Microsoft Appeals Eolas Decision

from the take-that dept

theodp writes “Citing the inventors’ fraud on the USPTO, Microsoft filed a blistering brief asking the U.S. Court of Appeals to overturn the $565 million Eolas patent infringement judgment. The company said the district court erred in limiting evidence about the Viola browser, which Microsoft claimed in trial constitutes prior art. Interestingly, the W3C Patent Advisory Group – which included Microsoft’s Associate General Counsel – did not see fit to mention the Viola prior art in its well-received request for a USPTO re-exam. “

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Comments on “Microsoft Appeals Eolas Decision”

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Chris Ray says:

Somebody ought to patent this!

Here’s the idea?lurk around on a few discussion boards and poach
some of the good ideas you see there. Next,
write these ideas up in a manner that is sufficiently ambiguous to qualify for
a patent. Don?t worry when the PTO
rejects your first attempt–they will help you tweak your application until it
is accepted. Instead of taking your
?invention? to market, sit on the patent until the idea has been implemented by
several companies. Once the stakes are high enough, go shopping for an attorney
who will work on contingency. Then you practice
your best ?victimized by heartless big business? look, hit the morning talk
show circuit, and tell your story of penury and disenfranchisement. Then just show up in court to collect your
check and you are set for life.

Think this is a fantasy? I learned otherwise when a client asked my company to look into the a
href=”,aid,9598,00.asp”>Eolas v. Microsoft
case. Using a team of slick attorneys, a high-paid expert witness, and a
broadly worded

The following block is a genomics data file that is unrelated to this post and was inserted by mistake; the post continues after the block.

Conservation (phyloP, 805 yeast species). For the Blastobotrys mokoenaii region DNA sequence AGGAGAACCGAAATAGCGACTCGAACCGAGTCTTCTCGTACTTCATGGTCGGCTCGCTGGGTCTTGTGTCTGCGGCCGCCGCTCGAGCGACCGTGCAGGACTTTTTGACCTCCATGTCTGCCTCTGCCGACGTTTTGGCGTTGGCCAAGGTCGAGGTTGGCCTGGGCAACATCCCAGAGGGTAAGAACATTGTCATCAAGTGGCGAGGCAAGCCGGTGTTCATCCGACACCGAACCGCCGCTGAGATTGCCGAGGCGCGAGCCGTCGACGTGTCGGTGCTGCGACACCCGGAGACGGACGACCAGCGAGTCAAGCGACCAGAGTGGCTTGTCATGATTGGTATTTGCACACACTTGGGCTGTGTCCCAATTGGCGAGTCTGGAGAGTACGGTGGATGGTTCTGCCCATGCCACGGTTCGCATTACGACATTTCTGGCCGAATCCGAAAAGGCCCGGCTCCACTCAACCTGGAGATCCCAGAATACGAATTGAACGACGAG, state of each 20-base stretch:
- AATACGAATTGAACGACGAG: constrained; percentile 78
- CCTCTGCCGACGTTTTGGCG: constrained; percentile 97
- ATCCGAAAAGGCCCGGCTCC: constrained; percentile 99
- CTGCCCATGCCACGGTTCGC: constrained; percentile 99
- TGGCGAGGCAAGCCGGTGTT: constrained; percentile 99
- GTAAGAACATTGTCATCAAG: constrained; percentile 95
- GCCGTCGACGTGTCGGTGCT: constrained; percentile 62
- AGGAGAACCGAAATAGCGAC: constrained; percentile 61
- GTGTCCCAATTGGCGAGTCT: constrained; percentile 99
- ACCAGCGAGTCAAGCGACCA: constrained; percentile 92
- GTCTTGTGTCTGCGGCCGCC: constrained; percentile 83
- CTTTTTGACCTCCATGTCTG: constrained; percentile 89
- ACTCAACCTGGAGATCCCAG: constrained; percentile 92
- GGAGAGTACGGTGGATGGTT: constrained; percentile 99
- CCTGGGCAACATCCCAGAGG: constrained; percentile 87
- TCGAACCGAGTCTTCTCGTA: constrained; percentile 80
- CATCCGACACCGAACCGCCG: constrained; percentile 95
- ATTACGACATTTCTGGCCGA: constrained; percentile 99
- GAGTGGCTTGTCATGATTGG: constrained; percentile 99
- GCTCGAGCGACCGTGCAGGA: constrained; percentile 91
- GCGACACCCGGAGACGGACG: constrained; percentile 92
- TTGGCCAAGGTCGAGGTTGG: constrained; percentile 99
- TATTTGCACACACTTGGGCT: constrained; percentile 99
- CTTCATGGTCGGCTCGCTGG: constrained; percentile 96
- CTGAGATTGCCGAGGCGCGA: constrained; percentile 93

claiming ownership of browser plug-ins, Eolas was able to beat more than half a
billion dollars out of Microsoft in court.?Fortunately, the Web community, led by Tim Berners-Lee, href=””>presented prior art that
undermined the patent?s novelty, forcing the Patent and Trademark Office to href=”,aid,113393,tk,dn111303X,00.asp”>reexamine
the patent. In the first step of the reexamination process, the
PTO saw
the light
and agreed with the community?s opinion that the
patent should never have been granted (or should have at least borne the label
?As seen on href=””>WWW-Talk?).

With the matter apparently headed toward a reasonable
resolution, people have stopped following the case. But this monster isn?t dead! Outside the lens of public

scrutiny, Eolas
and the unwitting PTO are like Frankenstein and Igor?working surreptitiously to
revive the patent most people thought was long buried. In the process, Eolas is presenting arguments
that both fly in the face of common sense and contradict key positions they took
during trial. Worse yet, the PTO seems to be buying it (?Yeth, Doctor!?).

Just like the stalwart peasantry who are always ready with
pitchfork and firebrand, we of the Internet community must rise up and smite
this horrible creation. In all
seriousness, reading href=””>this analysis will
surely send shivers down your spine and compel you to add your voice to the
protest urging the PTO to evaluate Eolas? seduction with a critical eye. In doing so, the PTO will find that they

being misled by arguments that href=””>suspend the
application of common sense, disagree
with the documented history of the web
, defy
commonly accepted principles of computing
and href=””>contradict
Eolas? own trial testimony.

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